What is the importance of using an oxygen enrichment detector in hospital wards? With the current pandemic of COVID-19 affecting nearly every country in the world, health officials are releasing daily updates and guidelines to combat the virus. The latest UK government guidelines highlights the hazard of increased oxygen in wards due to the high density of ventilators. This has been highlighted as a potential combustion risk by many leading health officials.
Latest statement from the UK Government states: “The density of ventilators may enrich the air with oxygen, increasing the combustion risk. Ensure there is good natural and mechanical ventilation.” The guidelines go further to state that “teams should carry out regular monitoring of potentially exposed rooms to ensure oxygen enrichment is controlled”. Unfortunately, you cannot solely rely on ventilation to ensure a safe working atmosphere. This is where a fixed gas detection system decreases the inevitable safety gap. An Oxygen enrichment detector will continuously monitor the area for increased levels of oxygen and will initiate ventilation control when the oxygen level increases. If the ventilation fails then the second alarm will initiate, which can be connected to the site wide BMS or fire system.
IGD’s Oxygen Enrichment Monitor Solutions:
IGD have several solutions to help hospital wards with their oxygen enrichment detector requirements. We can provide quick installation systems, which maintenance staff can install themselves without the aid from IGD. The TOCSIN 640 with Oxygen detector is perfectly suited for this. It is supplied with a pre-calibrated Oxygen sensor and auto setup. This means facilities staff can install the system without requiring an IGD engineer. Thus, reducing implementation time and minimal disruption to the ward. It has a number of relay outputs to both control ventilation and connect to a site wide fire system/building management system (BMS).
Multiple Wards – One Complete System
If there are many wards with ventilators, then our 2-Wire Addressable systems are the perfect solution. Utilising only a two-core cable for power and communication, and up to 32 sensors per highway. This means that there is minimal disruption onsite when installing the oxygen enrichment system and a massive reduction in installation cost compared to current systems on the market. Furthermore, the controller can be connected to control individual vents or site wide vents in the case of an alarm. Rooms Status Indicators can be placed outside of each isolated room to provide a clear display of current Oxygen levels in the room before entry. Finally, you have the ability to connect remote GSM alarms to the controller. In the case of an alarm, a text/email alert can be sent out to all the relevant members of staff to provide 24/7 warnings.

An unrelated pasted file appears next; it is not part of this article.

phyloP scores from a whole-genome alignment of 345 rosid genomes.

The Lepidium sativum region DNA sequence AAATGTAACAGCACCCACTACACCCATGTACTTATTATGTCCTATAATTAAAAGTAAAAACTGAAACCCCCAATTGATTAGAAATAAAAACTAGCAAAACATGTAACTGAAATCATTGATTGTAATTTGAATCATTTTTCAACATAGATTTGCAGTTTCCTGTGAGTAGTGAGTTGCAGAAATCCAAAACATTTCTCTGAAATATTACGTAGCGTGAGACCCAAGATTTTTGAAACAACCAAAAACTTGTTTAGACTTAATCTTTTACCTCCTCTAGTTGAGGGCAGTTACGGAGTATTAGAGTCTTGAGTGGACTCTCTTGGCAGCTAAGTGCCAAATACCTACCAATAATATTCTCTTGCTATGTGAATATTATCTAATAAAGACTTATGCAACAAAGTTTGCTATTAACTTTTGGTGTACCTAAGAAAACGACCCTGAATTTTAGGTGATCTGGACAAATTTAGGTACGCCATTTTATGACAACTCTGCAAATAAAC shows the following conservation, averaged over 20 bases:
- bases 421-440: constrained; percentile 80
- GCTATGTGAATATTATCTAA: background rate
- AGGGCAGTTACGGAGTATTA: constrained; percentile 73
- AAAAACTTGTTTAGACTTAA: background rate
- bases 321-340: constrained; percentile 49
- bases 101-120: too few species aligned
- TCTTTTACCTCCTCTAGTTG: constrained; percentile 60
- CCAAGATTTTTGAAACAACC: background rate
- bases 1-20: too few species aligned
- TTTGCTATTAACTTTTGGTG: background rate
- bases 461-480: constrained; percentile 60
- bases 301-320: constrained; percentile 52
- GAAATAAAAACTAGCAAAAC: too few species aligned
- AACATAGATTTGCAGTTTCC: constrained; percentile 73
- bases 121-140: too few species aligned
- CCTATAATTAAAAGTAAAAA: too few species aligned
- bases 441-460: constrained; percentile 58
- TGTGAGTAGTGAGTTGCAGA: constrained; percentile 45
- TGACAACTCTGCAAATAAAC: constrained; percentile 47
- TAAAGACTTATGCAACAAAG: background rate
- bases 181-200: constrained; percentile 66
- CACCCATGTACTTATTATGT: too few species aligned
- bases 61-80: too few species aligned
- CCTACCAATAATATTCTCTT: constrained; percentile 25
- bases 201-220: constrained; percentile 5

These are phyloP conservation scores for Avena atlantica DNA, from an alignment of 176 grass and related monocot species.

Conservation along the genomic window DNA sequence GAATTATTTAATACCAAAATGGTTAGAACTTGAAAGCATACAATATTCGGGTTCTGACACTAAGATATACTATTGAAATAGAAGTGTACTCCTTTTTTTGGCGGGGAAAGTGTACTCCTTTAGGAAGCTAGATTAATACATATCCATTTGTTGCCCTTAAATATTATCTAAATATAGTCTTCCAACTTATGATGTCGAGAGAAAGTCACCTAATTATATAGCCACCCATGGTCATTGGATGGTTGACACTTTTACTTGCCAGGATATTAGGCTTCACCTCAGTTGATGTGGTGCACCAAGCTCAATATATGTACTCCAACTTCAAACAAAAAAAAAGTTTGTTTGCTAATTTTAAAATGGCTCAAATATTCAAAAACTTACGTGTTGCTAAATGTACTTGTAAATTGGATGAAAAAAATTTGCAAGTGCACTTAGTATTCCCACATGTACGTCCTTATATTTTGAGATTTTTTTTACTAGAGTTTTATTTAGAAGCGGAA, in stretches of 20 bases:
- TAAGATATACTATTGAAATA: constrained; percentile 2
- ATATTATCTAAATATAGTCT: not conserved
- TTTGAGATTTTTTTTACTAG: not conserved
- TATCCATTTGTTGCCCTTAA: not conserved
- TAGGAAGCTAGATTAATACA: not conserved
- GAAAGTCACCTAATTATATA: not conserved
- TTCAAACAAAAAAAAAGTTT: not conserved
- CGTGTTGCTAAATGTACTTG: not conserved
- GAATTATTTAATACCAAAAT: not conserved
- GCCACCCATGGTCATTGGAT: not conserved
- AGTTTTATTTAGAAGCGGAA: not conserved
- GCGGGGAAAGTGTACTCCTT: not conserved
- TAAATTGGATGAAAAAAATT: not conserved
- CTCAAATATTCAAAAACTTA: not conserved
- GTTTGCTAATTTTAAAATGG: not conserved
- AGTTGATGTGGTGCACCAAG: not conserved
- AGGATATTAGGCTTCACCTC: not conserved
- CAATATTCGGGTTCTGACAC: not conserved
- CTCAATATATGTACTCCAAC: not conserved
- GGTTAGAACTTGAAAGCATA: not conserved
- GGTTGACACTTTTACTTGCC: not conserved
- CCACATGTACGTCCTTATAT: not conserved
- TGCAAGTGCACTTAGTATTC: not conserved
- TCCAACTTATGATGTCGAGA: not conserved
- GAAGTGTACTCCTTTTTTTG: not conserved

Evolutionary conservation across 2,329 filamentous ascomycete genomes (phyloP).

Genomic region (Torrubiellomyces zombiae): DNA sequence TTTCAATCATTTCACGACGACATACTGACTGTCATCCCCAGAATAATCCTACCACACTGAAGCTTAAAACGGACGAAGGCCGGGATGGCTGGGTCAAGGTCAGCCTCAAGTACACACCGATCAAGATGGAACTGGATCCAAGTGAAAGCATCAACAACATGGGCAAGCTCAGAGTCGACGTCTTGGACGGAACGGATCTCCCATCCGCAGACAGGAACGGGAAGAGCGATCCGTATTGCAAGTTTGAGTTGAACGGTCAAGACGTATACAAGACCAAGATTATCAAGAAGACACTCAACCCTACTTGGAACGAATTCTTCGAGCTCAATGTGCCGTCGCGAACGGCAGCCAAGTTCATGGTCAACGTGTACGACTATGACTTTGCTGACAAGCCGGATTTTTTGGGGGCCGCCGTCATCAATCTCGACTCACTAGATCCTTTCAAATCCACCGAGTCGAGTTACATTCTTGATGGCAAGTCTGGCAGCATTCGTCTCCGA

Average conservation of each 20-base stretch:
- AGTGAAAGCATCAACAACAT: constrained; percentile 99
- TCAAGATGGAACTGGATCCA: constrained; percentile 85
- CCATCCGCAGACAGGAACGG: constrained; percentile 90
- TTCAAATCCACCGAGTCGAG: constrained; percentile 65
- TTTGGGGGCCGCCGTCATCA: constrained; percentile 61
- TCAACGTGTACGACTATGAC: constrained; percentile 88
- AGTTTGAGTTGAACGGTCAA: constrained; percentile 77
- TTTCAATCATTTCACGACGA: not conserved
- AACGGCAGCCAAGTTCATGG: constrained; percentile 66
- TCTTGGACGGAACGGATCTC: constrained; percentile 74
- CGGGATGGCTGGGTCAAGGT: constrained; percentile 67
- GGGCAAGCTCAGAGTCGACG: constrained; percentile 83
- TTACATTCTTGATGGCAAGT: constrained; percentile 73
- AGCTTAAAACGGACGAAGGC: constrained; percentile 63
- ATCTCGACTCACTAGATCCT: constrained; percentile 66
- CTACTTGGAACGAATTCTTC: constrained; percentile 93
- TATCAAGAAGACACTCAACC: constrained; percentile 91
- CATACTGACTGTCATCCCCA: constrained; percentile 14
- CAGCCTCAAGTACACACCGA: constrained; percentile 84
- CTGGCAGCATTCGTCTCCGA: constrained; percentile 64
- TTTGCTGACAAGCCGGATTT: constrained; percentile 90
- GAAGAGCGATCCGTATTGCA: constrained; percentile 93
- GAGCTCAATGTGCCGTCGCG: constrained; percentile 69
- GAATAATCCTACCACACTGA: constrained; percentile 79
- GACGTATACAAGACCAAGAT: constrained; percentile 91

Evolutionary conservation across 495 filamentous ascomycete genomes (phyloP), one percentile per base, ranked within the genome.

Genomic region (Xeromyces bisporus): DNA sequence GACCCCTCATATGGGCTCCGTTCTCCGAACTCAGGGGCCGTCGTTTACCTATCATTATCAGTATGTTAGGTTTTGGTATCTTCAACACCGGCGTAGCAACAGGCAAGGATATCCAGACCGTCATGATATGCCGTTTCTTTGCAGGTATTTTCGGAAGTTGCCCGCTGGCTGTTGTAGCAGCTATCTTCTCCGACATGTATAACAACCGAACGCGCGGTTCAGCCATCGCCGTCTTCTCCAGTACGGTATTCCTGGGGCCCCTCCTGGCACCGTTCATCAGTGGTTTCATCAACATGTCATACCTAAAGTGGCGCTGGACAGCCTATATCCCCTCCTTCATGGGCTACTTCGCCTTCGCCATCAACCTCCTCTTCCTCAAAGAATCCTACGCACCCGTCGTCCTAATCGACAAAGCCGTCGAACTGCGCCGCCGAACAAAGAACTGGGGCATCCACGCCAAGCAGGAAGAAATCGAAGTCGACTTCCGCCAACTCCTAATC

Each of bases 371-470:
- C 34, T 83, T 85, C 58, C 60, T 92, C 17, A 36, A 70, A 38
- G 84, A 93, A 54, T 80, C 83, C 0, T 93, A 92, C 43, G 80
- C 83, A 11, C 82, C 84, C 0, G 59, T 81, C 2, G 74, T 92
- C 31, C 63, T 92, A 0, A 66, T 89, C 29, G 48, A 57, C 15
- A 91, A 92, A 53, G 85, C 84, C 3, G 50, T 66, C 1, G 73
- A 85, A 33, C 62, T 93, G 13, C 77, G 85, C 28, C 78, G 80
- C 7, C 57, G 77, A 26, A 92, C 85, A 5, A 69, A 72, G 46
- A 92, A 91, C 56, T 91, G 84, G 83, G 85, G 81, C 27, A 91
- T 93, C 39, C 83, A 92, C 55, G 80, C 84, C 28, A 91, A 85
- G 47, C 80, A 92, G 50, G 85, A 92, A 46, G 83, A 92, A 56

IGD’s fixed oxygen enrichment detectors have an industry leading operational lifetime of 5 years+. Check our article here to learn more about our lead-free oxygen sensors.
We are also proud that we able to assist a number of UK NHS facilities already requesting Oxygen enrichment detectors. We are endeavouring to despatch our oxygen enrichment detectors within 24 hours, to meet their requirements.
Should I use portable detectors instead?
A portable Oxygen detector should only be used where either there is no space to fit a permanently fixed system or used in conjunction with a fixed gas detection system. IGD would recommend using portable Oxygen detectors in conjunction with a fixed oxygen enrichment detector with this application. The site can use the monitors as both alarm verification tools and PPE for personal protection. However, if using the monitor as PPE it is imperative that it is cleaned correctly. Further to this, using a portable monitor has the potential to be an avenue of cross contamination out of the isolated wards. Therefore, additional work and maintenance is required to ensure the monitor is correctly sterilised, work that is not required with a fixed oxygen enrichment monitor.
If you require an Oxygen enrichment detection system or would like to learn more, get in touch today.
To view the original IGD article, click here.